Here's a List of Suspected White Supremacists Accused of Domestic Terrorism in 2019

There were dozens of mass shootings in the U.S. for 2019, a disturbing number of which were the work of shooters with ties to white supremacy, misogyny or some combination of the two, according to the Gun Violence Archive.

Besides their ties to anonymous online chat rooms, allegiance to violent hate groups and nods to white extremists overseas, shooters often share a history of domestic violence towards women, according to a Mother Jones analysis.

Whatever their motives, few receive the federal government's official "domestic terrorism" designation. But Americans appear increasingly ready to label the perpetrators of hate crimes as terrorists.

Beginning with Colorado's Richard Holzer, here are the shooters or suspected shooters in 2019 with self-proclaimed or suspected white supremacist ties.

Richard Holzer, 27

Holzer, a self-proclaimed white supremacist, was arrested Friday and charged with one count of attempting to obstruct religious exercise by force using explosives and fire.

In his own words, he wanted to poison and bomb a local synagogue in Pueblo, Colorado, in order to expel the "cancer" that is the Jewish community.

Undercover agents in the Federal Bureau of Investigation busted Holzer after pretending to be fellow white supremacists.

Crusius Faces Capital Murder Charges
Patrick Crusius drove hundreds of miles to shoot up a Walmart in the predominately Hispanic community of El Paso, Texas. Federal Bureau of Investigations

Patrick Crusius, 21

Crusius pled not guilty in October to capital murder charges for a mass shooting in an El Paso Walmart that killed 22 people and injured 26 others on August 3, 2019.

The store is a popular destination among Mexican tourists who cross into the U.S. from Juarez, Mexico. In the minutes leading up to the shooting, investigators believe Crusius posted a 2,356-word "manifesto" to an anonymous message board that slammed the "Hispanic invasion of Texas."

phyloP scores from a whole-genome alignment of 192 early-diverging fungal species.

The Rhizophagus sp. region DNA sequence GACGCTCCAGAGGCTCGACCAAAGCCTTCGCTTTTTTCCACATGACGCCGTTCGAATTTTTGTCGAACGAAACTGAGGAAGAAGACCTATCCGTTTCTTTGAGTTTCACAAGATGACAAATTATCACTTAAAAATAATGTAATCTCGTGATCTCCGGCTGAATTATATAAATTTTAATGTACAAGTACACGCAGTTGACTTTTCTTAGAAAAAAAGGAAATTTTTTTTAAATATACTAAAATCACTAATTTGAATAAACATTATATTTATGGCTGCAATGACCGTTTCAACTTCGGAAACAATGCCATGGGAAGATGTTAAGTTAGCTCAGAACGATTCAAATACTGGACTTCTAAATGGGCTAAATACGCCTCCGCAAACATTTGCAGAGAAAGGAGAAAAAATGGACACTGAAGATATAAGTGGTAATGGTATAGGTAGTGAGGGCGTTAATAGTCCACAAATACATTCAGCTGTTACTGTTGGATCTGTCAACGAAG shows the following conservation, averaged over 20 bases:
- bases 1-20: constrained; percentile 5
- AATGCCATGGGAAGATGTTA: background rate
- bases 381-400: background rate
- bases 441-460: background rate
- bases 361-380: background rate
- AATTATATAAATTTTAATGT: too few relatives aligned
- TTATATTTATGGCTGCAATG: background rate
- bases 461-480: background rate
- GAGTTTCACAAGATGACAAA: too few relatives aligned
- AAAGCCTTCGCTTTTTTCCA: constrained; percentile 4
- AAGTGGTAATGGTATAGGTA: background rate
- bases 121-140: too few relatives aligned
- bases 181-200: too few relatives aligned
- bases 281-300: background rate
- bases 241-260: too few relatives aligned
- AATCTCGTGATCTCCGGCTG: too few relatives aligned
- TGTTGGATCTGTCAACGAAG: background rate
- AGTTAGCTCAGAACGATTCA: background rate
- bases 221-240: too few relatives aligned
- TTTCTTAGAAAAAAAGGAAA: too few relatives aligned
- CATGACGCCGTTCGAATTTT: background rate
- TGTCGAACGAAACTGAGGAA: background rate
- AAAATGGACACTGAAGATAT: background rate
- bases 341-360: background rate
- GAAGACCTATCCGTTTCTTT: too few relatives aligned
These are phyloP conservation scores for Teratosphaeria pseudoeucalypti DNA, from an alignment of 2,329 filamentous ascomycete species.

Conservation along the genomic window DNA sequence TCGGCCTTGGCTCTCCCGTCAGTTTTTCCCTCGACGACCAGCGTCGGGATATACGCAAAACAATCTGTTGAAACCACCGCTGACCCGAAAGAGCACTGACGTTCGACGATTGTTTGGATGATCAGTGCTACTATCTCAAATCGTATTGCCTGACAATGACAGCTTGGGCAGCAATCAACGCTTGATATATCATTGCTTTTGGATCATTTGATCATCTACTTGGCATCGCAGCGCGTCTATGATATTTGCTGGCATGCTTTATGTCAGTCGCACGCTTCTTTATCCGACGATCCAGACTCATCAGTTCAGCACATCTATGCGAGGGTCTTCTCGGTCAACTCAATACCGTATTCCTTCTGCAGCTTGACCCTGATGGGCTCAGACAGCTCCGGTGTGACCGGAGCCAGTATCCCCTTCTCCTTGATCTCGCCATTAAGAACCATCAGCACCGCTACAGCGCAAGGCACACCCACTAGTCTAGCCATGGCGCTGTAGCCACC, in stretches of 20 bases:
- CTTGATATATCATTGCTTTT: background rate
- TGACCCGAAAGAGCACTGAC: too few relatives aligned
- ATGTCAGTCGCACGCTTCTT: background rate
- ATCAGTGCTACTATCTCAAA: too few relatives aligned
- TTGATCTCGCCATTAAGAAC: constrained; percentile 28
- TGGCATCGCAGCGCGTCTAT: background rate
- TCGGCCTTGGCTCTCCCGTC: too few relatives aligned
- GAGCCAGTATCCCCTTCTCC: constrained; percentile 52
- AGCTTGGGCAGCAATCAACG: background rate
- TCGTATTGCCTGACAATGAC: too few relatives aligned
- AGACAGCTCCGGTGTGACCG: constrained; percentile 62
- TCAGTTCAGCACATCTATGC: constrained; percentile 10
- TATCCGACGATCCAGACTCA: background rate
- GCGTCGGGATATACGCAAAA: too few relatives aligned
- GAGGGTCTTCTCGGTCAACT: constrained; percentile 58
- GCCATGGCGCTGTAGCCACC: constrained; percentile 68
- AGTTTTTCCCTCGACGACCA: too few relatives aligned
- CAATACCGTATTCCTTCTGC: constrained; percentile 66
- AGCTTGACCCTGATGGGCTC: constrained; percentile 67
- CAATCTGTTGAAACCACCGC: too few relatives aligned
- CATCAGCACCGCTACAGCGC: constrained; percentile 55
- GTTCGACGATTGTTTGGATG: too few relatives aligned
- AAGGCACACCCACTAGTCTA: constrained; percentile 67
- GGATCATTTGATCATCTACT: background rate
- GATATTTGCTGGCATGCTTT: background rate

The Department of Justice has called the shooting an act of domestic terrorism. Federal authorities say they are investigating possible hate crimes charges.

Connor Betts, 24

Betts, was fatally shot by police on Sunday, August 4, after killing nine people and injuring 27 others with an assault-style rifle in Dayton, Ohio.

Among the victims was his transgender brother Jordan Cofer, according to reporting by Splinter News. In high school, Betts kept a "rape list" of girls he wanted to sexually assault, according to the Associated Press.

Police have yet to assign a motive to Betts, but ABC News reported that racist motivations and misogynistic ones can be intersectional.

John Earnest, 20

A judge recently ordered Earnest to stand trial for murder following a 911 recording of Earnest telling a dispatcher that he shot up a California synagogue to save white people from Jews.

Earnest is the lone suspect in a shooting spree on April 27 that killed one woman and injured three with an AR-15 assault rifle. Following the shooting, his parents said he was "part of the history of evil that has been perpetrated on Jewish people for centuries."

Earnest could be eligible for the death penalty if prosecutors can prove he was motivated by hate, according to reporting by CBS News.

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